Walkthrough VideoComing Soon
TowAR Defense is a mobile AR Tower Defense game made in Unity developed during the Fall semester of 2018 at Cogswell College where players use physical cards to move their towers around the level to defend their base. Timing tower placements and buffs at the right time is key to victory against the invading aliens.
For this project, I fulfilled both the roles of a Designer and an Engineer on a team of 10 individuals. Due to the heavy audio composition of the team (4 members of the team were Digital Audio Technology majors), the project originally aimed to have a focus on musical elements. However, due to many complications during development, much of the audio focus was dropped and the scope was vastly narrowed in order to have a deliverable product by the end of the semester.
Game Design Document
During the first couple of weeks of the project, I worked with the other designers, Joey Smith and Galen Sipes, on the early design of the game and creating our Game Design Document.TowAR Defense GDD
Each of us then began working on designing a separate level, an introductory level, an intermediate level, and a hard level, the latter of which I designed.
I began creating a level map based on the dimensions of the modular path pieces the Art team was making and some assumed tower ranges.
I then proceeded to whitebox the map that I had designed.
However, after this point in the project we began to encounter issues with Perforce not saving references/metadata correctly. With the amount of time it took to bugfix and solve these issues, the second and third levels were eventually dropped to focus on creating a singular – but complete – level.
During development, I was responsible for creating and implementing the ability for towers to upgrade.
First, I created an experience points system that would activate the ability to upgrade a tower when certain thresholds were met. Enemies would grant a customizable amount of experience on their death which was kept track of by a GameObject. In addition to tracking the current amount of earned experience, this GameObject would also let the thresholds be modified for when tower upgrades would be granted to the player.
To let the player upgrade a tower, I created an Upgrade Station that would activate once the required amount of experience had been earned. To upgrade the tower, the player simply had to place a tower inside of the station for three seconds and then the station would replace the tower with an upgraded version.
Video Example Coming Soon
While the level 2 towers only increased stats such as damage or range, the level 3 tower for each type had special functionality that I had to program. The ‘minigun’ tower gained dual targeting ability, the ‘rifle’ tower gained a damage over time effect, the ‘cannon’ tower gained an area of effect slow, and the ‘sniper’ tower gained a second, reduced-damage shot every time it fired.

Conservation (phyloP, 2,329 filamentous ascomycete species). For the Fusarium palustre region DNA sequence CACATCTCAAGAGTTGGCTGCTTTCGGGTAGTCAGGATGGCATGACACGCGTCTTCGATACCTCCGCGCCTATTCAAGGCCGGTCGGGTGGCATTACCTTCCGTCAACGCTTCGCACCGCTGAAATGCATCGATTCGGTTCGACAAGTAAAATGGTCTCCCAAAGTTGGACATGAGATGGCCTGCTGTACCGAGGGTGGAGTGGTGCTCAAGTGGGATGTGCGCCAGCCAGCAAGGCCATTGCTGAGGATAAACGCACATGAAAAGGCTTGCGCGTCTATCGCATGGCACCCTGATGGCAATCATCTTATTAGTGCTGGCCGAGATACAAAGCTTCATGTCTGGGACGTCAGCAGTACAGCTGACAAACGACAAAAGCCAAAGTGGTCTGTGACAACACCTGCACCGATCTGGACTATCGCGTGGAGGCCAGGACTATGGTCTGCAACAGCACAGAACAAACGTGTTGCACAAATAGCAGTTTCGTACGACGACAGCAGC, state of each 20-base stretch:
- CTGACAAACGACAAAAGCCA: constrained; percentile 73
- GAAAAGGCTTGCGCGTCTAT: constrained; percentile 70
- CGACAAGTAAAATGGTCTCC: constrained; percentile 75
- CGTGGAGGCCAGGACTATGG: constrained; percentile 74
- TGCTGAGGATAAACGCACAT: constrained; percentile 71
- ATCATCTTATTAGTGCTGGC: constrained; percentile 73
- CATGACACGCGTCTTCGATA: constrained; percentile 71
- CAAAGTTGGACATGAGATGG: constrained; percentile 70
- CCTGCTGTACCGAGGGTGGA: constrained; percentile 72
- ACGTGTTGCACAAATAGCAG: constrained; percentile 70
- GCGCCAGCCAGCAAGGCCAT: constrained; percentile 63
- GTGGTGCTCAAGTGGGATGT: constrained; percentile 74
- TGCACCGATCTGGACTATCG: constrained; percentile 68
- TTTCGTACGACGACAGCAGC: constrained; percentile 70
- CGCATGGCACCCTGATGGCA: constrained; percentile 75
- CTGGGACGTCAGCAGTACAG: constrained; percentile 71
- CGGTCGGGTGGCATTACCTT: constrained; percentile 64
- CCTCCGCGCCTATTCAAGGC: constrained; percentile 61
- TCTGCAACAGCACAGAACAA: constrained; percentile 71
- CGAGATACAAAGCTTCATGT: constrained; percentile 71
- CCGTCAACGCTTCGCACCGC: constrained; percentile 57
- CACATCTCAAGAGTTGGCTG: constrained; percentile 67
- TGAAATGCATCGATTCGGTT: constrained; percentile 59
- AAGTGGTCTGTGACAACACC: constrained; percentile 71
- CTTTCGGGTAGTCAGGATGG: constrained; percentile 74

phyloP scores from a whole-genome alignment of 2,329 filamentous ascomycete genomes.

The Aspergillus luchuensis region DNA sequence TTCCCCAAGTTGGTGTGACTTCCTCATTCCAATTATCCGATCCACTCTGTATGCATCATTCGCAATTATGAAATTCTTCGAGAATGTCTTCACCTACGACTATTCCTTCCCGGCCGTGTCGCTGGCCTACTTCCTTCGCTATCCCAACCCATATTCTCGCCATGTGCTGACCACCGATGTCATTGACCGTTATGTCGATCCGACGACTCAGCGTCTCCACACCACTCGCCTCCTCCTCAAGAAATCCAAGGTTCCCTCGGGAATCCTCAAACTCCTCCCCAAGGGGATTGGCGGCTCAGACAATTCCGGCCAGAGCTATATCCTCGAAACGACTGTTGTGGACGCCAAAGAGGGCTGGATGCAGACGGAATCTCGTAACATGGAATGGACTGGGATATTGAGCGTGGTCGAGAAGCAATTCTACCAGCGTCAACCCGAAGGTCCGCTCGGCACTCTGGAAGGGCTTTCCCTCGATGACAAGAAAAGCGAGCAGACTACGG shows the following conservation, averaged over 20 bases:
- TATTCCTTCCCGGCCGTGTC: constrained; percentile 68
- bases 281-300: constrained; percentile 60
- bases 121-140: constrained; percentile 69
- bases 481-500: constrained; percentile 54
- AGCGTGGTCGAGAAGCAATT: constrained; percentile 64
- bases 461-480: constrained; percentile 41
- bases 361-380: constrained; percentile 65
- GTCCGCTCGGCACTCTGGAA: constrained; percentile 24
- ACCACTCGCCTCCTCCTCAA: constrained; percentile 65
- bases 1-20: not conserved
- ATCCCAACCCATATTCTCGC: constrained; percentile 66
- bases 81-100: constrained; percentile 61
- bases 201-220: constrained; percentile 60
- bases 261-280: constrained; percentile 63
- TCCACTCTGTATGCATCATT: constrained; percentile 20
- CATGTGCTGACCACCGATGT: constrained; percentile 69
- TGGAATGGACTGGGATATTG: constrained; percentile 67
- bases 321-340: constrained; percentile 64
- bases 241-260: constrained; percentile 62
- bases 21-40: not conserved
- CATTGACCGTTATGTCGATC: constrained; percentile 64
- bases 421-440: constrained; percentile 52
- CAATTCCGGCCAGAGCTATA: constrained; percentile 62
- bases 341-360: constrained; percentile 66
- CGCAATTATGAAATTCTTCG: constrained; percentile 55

Video Example Coming Soon
Though ultimately unnecessary due to only using one level, I also programmed functionality for the tower prefabs to pass the materials for each tower to their upgraded versions. This would allow for different textures for different level themes to be used without creating redundant prefabs.
Since I had dealt the most with handling and spawning tower instances, when the Tower Selection menu was created, I was responsible for creating the functionality that would activate the selected towers in the actual level. In order to do so, I stored information for which towers the player chose on the menu in a static class. When the level was loading, it would access that information and instantiate the appropriate towers, attaching them to the corresponding cards. I also assisted Galen with adding the tower preview, using a second camera along with a render material to display the 3D objects on the 2D canvas.
FMOD, Unity, and Perforce Struggles
While bugfixing is a necessary part of any project, we ran into insurmountable issues when it came to using FMOD with Unity while using Perforce. I ended up spending weeks working with the Audio team trying to get the programs to work together. Though we were met with some success – I was eventually able to get FMOD to integrate with Unity properly and the Audio team implemented some sound effects through it – for some reason Perforce wasn’t allowing FMOD to update its banks correctly, prohibiting any new audio from being added to the project. The Audio team even sought help from teachers and professionals who used the programs regularly, but no one could solve the issue. Eventually, late into the semester, we dropped using FMOD and quickly switched to implementing audio through Unity’s own system with what time we had left.
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